Don't get me wrong, the concept is intriguing - how will they modernize Alice? What will she do? Who will she meet when she falls down the rabbit hole? The answer is, they don't, nothing, and nobody new. It's the same old story with exactly the characters you might expect to meet - except they have turned the show in to an American Idol-like scene by scene, pedestrian performance piece. Schlocky characters speak in fairy tale double-talk, make veiled theatre references, upstage each other on purpose, steal song-bites and references from other shows, and expect us to laugh at the result.
As for the talent - it's decent - if not unknown, virtually all around. The caterpillar, E. Clayton Cornelious, is a smooth, sultry, soulful character. El Gato, Jose Llana, turns up the Latin heat even if he does resemble Freddie Prince reincarnated on stage. The Mad Hatter, Kate Shindle, a tall drink of water, acts mean, but lacks any real depth or reason for so being. The Queen of Hearts, Karen Mason, (think Dame Edna) tries too hard to steal the scenes - overtly pointing at the orchestra conductor in her one number as if she's in charge, not him. Last, and close to least, Alice, Janet Dacal, is merely dragged from scene to scene meeting these outlandish characters but simply goes nowhere and adds nothing of interest to the character.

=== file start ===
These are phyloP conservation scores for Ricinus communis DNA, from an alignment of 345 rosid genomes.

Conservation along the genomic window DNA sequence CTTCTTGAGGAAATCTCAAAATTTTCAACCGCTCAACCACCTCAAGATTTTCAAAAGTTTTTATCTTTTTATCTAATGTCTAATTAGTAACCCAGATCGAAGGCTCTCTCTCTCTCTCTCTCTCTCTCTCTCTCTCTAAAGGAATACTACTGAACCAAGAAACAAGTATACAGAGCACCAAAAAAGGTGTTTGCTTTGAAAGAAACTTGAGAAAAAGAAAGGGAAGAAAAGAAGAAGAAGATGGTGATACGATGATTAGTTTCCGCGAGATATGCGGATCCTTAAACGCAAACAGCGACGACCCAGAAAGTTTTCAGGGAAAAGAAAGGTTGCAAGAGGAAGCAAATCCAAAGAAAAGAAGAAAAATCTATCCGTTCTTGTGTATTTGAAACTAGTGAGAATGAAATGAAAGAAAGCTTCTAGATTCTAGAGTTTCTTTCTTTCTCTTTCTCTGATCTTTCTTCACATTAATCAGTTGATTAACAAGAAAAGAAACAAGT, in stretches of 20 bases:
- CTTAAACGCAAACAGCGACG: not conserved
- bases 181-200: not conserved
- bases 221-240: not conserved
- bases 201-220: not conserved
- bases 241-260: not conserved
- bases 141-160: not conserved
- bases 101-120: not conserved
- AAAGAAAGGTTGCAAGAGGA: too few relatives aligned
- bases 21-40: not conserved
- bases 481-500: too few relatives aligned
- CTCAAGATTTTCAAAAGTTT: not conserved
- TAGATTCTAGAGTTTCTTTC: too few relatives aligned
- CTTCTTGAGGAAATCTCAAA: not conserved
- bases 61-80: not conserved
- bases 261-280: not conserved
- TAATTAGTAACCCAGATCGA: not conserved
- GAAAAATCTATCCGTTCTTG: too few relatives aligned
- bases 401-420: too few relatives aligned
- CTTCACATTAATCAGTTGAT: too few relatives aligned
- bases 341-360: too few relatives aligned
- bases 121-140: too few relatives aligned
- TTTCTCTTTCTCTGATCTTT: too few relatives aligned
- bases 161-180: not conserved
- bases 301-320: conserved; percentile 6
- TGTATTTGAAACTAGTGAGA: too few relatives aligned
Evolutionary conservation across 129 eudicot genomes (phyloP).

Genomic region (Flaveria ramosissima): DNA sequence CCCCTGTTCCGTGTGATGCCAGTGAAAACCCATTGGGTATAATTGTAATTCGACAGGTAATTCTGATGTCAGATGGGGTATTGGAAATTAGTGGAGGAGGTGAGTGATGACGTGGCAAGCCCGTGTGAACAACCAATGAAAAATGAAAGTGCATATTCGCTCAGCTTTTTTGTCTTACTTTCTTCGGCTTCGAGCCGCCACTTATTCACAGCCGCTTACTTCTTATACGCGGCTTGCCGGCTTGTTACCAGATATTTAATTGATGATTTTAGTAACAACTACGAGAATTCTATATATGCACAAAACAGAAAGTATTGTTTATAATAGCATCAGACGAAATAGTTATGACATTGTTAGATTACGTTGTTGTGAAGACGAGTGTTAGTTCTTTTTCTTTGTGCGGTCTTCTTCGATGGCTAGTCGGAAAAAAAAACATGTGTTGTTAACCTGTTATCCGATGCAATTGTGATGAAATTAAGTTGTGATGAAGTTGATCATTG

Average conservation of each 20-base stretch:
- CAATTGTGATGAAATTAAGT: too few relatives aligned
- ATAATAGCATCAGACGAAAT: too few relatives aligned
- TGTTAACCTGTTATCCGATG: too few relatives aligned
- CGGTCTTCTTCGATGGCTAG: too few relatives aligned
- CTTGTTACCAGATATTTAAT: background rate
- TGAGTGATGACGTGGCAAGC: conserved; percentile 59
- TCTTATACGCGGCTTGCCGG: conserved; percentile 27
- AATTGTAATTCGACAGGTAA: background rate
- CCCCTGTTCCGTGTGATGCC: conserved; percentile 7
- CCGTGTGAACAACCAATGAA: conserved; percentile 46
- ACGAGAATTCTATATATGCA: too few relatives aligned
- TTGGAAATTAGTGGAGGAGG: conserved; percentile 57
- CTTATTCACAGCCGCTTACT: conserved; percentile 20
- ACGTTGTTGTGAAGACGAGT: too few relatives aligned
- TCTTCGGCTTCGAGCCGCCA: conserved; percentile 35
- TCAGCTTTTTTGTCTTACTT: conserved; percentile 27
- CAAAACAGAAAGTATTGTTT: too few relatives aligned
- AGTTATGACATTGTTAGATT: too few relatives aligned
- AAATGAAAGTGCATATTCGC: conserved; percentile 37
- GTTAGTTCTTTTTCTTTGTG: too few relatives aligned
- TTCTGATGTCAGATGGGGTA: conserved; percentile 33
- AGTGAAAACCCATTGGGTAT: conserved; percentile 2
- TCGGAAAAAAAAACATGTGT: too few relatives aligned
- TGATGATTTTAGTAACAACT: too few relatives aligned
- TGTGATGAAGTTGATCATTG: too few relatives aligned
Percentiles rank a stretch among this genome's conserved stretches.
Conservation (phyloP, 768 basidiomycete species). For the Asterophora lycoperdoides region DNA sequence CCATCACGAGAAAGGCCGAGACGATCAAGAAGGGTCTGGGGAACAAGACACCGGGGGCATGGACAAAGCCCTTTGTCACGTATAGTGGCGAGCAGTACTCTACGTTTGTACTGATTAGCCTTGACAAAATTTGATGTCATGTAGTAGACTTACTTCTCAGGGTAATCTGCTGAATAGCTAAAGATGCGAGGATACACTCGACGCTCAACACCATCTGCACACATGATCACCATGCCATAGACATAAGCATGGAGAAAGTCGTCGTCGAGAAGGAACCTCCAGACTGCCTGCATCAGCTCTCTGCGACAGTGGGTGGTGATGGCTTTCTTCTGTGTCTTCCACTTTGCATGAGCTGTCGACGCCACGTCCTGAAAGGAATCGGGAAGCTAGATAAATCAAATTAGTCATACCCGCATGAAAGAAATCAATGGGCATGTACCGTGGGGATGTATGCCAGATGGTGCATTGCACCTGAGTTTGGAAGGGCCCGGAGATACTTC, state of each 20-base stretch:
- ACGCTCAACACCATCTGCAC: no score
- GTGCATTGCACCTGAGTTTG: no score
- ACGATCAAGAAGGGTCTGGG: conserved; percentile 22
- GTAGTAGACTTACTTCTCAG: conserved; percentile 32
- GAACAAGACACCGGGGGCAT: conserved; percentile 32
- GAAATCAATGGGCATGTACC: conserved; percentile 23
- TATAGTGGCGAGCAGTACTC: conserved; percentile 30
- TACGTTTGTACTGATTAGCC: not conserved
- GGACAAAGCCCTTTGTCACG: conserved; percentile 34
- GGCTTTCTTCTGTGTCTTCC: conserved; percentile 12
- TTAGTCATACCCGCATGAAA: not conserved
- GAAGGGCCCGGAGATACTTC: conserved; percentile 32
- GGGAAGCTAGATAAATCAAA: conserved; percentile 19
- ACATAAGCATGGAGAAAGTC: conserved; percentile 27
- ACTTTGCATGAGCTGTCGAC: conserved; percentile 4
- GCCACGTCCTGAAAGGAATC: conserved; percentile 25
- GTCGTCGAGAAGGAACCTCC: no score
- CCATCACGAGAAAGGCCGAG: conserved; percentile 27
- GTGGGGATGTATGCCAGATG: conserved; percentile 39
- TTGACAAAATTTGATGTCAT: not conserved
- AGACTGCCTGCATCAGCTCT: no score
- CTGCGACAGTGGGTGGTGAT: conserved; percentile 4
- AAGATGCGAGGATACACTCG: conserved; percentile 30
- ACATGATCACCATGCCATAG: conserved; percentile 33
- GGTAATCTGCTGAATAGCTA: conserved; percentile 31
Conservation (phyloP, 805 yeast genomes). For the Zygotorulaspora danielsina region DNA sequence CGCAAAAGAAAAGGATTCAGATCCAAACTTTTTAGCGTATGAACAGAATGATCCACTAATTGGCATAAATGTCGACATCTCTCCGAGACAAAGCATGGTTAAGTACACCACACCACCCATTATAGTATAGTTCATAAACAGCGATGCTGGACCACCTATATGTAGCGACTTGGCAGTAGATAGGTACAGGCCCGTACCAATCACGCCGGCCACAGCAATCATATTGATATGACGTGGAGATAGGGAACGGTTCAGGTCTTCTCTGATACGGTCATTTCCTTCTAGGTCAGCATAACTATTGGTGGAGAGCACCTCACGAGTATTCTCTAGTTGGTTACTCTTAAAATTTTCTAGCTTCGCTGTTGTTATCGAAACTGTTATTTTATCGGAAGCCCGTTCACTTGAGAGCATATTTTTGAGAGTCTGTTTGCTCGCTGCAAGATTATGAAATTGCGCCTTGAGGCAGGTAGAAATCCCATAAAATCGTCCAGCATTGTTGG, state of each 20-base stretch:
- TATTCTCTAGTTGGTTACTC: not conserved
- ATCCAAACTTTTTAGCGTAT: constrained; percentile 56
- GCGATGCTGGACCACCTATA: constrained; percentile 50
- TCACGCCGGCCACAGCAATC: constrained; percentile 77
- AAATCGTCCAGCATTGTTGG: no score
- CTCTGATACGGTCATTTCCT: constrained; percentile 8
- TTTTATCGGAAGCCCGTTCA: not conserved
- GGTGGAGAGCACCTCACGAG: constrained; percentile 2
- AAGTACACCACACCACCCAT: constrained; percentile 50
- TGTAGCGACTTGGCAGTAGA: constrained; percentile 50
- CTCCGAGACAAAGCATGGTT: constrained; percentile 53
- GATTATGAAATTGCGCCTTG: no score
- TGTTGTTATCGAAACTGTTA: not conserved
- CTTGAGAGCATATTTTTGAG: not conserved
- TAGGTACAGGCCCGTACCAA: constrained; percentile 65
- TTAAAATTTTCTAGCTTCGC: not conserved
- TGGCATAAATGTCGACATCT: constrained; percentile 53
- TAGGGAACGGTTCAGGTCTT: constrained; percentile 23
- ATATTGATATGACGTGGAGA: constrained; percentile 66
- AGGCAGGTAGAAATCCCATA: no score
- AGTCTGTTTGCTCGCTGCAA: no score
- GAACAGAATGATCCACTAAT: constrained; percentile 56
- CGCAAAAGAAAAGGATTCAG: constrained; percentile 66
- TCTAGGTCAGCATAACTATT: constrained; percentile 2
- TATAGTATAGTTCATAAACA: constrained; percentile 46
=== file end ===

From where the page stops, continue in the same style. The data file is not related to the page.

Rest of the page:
This genre may appeal to the younger, teenage demographic, but it's certainly not for the 3 month old crying baby in the back of the theatre whose mother was ushered out and hopefully dumped down and open elevator stack head first for even thinking of entering a performance space with an infant). Even the two goom-bas from Lawn-Guyland behind us who openly chatted throughout the entire performance as if they they were in their living room watching TV were more interesting than what was unfolding on stage.
If I had to sum it up - the evening was a technical hit yet a creative bomb. The visually stunning sets, lighting and costumes, brilliantly staged scenes and expertly choreographed numbers stand in stark contrast to the thin and vaguely American Idol-like, pop-sounding score (the louder you turn up the volume, the better it gets, right?) and a book with little substance and even less originality.